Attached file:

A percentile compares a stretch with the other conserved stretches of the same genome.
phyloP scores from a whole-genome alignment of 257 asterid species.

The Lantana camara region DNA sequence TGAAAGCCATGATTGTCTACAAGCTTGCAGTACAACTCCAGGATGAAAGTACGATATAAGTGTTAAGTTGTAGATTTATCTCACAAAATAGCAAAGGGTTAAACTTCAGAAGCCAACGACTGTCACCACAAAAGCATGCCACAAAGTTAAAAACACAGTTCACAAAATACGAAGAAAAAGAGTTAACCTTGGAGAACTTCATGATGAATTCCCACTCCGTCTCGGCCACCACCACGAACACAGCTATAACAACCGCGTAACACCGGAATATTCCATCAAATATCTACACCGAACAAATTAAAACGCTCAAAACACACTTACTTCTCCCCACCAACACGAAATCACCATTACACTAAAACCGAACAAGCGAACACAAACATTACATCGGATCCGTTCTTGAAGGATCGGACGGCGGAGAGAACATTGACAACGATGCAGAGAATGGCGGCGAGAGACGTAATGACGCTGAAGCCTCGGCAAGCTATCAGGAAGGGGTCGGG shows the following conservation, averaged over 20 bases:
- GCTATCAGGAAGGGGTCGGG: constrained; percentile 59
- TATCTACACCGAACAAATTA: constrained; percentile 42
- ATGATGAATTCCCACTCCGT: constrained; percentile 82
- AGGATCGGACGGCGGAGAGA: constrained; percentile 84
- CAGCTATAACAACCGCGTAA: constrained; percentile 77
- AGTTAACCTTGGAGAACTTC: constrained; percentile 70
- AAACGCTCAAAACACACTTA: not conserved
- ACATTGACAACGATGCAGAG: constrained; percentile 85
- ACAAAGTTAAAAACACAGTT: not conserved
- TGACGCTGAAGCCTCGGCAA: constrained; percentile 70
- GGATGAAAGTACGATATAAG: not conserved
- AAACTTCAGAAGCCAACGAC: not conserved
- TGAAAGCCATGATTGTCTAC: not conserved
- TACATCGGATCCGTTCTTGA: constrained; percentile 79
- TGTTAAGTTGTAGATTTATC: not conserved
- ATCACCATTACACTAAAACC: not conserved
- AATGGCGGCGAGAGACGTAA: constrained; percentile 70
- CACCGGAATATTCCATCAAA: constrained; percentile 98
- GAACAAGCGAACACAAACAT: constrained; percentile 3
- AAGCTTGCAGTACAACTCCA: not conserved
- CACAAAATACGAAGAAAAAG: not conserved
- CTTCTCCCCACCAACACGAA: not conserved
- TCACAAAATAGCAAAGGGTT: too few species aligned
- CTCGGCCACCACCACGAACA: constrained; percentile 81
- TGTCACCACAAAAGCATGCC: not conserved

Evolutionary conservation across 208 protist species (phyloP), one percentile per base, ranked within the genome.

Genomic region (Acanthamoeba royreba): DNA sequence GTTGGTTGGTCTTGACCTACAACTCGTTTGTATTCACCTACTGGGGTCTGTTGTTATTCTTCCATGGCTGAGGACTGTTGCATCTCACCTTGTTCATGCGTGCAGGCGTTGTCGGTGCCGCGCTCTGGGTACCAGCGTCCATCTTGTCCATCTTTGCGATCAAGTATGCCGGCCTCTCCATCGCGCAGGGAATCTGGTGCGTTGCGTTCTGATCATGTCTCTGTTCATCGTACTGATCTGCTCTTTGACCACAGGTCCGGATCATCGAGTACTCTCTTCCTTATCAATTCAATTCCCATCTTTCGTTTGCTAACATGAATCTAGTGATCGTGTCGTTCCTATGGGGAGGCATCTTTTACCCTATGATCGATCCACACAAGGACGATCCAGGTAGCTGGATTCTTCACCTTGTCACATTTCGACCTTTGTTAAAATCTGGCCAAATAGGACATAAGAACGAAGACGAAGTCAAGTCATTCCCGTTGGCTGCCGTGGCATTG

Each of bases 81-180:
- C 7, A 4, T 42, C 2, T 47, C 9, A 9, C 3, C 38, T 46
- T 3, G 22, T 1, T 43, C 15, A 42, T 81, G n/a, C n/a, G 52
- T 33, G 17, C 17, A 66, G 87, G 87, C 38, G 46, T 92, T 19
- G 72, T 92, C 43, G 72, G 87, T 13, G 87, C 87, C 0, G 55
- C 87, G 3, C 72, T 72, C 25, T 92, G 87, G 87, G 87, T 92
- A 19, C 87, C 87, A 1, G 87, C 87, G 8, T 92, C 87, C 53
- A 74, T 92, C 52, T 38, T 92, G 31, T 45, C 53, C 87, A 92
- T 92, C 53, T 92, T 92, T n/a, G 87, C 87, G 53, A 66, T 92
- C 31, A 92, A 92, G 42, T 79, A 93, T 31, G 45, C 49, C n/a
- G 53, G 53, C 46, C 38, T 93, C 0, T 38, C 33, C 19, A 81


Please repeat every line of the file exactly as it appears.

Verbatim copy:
A percentile compares a stretch with the other conserved stretches of the same genome.
phyloP scores from a whole-genome alignment of 257 asterid species.

The Lantana camara region DNA sequence TGAAAGCCATGATTGTCTACAAGCTTGCAGTACAACTCCAGGATGAAAGTACGATATAAGTGTTAAGTTGTAGATTTATCTCACAAAATAGCAAAGGGTTAAACTTCAGAAGCCAACGACTGTCACCACAAAAGCATGCCACAAAGTTAAAAACACAGTTCACAAAATACGAAGAAAAAGAGTTAACCTTGGAGAACTTCATGATGAATTCCCACTCCGTCTCGGCCACCACCACGAACACAGCTATAACAACCGCGTAACACCGGAATATTCCATCAAATATCTACACCGAACAAATTAAAACGCTCAAAACACACTTACTTCTCCCCACCAACACGAAATCACCATTACACTAAAACCGAACAAGCGAACACAAACATTACATCGGATCCGTTCTTGAAGGATCGGACGGCGGAGAGAACATTGACAACGATGCAGAGAATGGCGGCGAGAGACGTAATGACGCTGAAGCCTCGGCAAGCTATCAGGAAGGGGTCGGG shows the following conservation, averaged over 20 bases:
- GCTATCAGGAAGGGGTCGGG: constrained; percentile 59
- TATCTACACCGAACAAATTA: constrained; percentile 42
- ATGATGAATTCCCACTCCGT: constrained; percentile 82
- AGGATCGGACGGCGGAGAGA: constrained; percentile 84
- CAGCTATAACAACCGCGTAA: constrained; percentile 77
- AGTTAACCTTGGAGAACTTC: constrained; percentile 70
- AAACGCTCAAAACACACTTA: not conserved
- ACATTGACAACGATGCAGAG: constrained; percentile 85
- ACAAAGTTAAAAACACAGTT: not conserved
- TGACGCTGAAGCCTCGGCAA: constrained; percentile 70
- GGATGAAAGTACGATATAAG: not conserved
- AAACTTCAGAAGCCAACGAC: not conserved
- TGAAAGCCATGATTGTCTAC: not conserved
- TACATCGGATCCGTTCTTGA: constrained; percentile 79
- TGTTAAGTTGTAGATTTATC: not conserved
- ATCACCATTACACTAAAACC: not conserved
- AATGGCGGCGAGAGACGTAA: constrained; percentile 70
- CACCGGAATATTCCATCAAA: constrained; percentile 98
- GAACAAGCGAACACAAACAT: constrained; percentile 3
- AAGCTTGCAGTACAACTCCA: not conserved
- CACAAAATACGAAGAAAAAG: not conserved
- CTTCTCCCCACCAACACGAA: not conserved
- TCACAAAATAGCAAAGGGTT: too few species aligned
- CTCGGCCACCACCACGAACA: constrained; percentile 81
- TGTCACCACAAAAGCATGCC: not conserved

Evolutionary conservation across 208 protist species (phyloP), one percentile per base, ranked within the genome.

Genomic region (Acanthamoeba royreba): DNA sequence GTTGGTTGGTCTTGACCTACAACTCGTTTGTATTCACCTACTGGGGTCTGTTGTTATTCTTCCATGGCTGAGGACTGTTGCATCTCACCTTGTTCATGCGTGCAGGCGTTGTCGGTGCCGCGCTCTGGGTACCAGCGTCCATCTTGTCCATCTTTGCGATCAAGTATGCCGGCCTCTCCATCGCGCAGGGAATCTGGTGCGTTGCGTTCTGATCATGTCTCTGTTCATCGTACTGATCTGCTCTTTGACCACAGGTCCGGATCATCGAGTACTCTCTTCCTTATCAATTCAATTCCCATCTTTCGTTTGCTAACATGAATCTAGTGATCGTGTCGTTCCTATGGGGAGGCATCTTTTACCCTATGATCGATCCACACAAGGACGATCCAGGTAGCTGGATTCTTCACCTTGTCACATTTCGACCTTTGTTAAAATCTGGCCAAATAGGACATAAGAACGAAGACGAAGTCAAGTCATTCCCGTTGGCTGCCGTGGCATTG

Each of bases 81-180:
- C 7, A 4, T 42, C 2, T 47, C 9, A 9, C 3, C 38, T 46
- T 3, G 22, T 1, T 43, C 15, A 42, T 81, G n/a, C n/a, G 52
- T 33, G 17, C 17, A 66, G 87, G 87, C 38, G 46, T 92, T 19
- G 72, T 92, C 43, G 72, G 87, T 13, G 87, C 87, C 0, G 55
- C 87, G 3, C 72, T 72, C 25, T 92, G 87, G 87, G 87, T 92
- A 19, C 87, C 87, A 1, G 87, C 87, G 8, T 92, C 87, C 53
- A 74, T 92, C 52, T 38, T 92, G 31, T 45, C 53, C 87, A 92
- T 92, C 53, T 92, T 92, T n/a, G 87, C 87, G 53, A 66, T 92
- C 31, A 92, A 92, G 42, T 79, A 93, T 31, G 45, C 49, C n/a
- G 53, G 53, C 46, C 38, T 93, C 0, T 38, C 33, C 19, A 81